2018 – 2019
Hello DMRF Donors
In 1979, a group of business and community leaders, along with members of Dalhousie’s Faculty of Medicine, came together because they believed in the power of medical research to change and save lives – they also believed our region could and should be a leader in medical research excellence: DMRF was formed. Now, four decades later, our Foundation not only funds research at Dalhousie’s Faculty of Medicine – both in Nova Scotia and New Brunswick – but also at Dalhousie’s Faculties of Health and Dentistry.
TOGETHER, WE ARE
ADVANCING INNOVATIVE RESEARCH
AND IMPROVING HEALTH.
Post-Doctoral Fellows and Graduate Student trainees are really the engines of research. As the ones that do the hands on experimentation, they are particularly valuable to accelerate our progress toward the clinic.– Dr. Craig McCormick, Research Team Leader & Professor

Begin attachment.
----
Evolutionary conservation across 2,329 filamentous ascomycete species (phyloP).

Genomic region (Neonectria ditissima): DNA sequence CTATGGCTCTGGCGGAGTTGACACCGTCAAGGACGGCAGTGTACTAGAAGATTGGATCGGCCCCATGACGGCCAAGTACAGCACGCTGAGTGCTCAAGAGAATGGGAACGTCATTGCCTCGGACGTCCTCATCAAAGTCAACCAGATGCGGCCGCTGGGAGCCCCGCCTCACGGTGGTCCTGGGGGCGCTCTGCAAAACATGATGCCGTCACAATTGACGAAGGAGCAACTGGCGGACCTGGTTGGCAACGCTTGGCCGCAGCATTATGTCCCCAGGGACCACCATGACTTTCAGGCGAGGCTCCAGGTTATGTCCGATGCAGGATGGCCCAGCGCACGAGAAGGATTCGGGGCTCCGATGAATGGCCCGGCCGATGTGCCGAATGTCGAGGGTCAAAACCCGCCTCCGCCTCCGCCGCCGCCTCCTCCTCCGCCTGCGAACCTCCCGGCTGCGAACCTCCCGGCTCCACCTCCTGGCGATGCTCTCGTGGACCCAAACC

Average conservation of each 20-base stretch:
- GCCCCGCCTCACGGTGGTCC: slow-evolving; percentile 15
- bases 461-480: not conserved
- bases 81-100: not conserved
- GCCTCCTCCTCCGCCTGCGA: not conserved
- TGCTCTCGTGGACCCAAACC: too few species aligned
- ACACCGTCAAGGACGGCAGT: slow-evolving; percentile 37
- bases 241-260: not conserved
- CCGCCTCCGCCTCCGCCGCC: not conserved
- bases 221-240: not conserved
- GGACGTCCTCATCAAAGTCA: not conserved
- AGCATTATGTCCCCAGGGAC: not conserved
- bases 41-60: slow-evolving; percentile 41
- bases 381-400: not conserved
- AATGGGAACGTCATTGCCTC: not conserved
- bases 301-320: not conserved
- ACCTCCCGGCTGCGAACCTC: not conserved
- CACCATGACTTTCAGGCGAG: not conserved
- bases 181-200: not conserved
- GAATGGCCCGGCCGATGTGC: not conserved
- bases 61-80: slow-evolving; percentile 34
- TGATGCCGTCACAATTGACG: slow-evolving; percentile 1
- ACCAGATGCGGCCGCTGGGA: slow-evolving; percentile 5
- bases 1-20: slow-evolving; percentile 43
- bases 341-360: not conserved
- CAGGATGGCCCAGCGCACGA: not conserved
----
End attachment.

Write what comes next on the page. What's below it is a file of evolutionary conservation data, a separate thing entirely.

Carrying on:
Department of Microbiology & Immunology, Dalhousie University
Uplift for Healthier Generations
UpLift is a highly collaborative partnership designed to improve the health and learning of youth throughout Nova Scotia. Formerly titled Recipe for Health and Learning, the rebranded UpLift partnership aims to create environments for all children to achieve their highest potential, understanding that health plays a key role in learning and life.
The generous estate gift provided by Miriam Hayman really enhances our ability to encourage healthier environments and behaviours for Nova Scotia’s youth. With increasing rates of conditions like obesity and diabetes threatening their health as they age, supporting health and learning in schools is particularly important.– Margaret Kay-Arora, UpLift Project Manager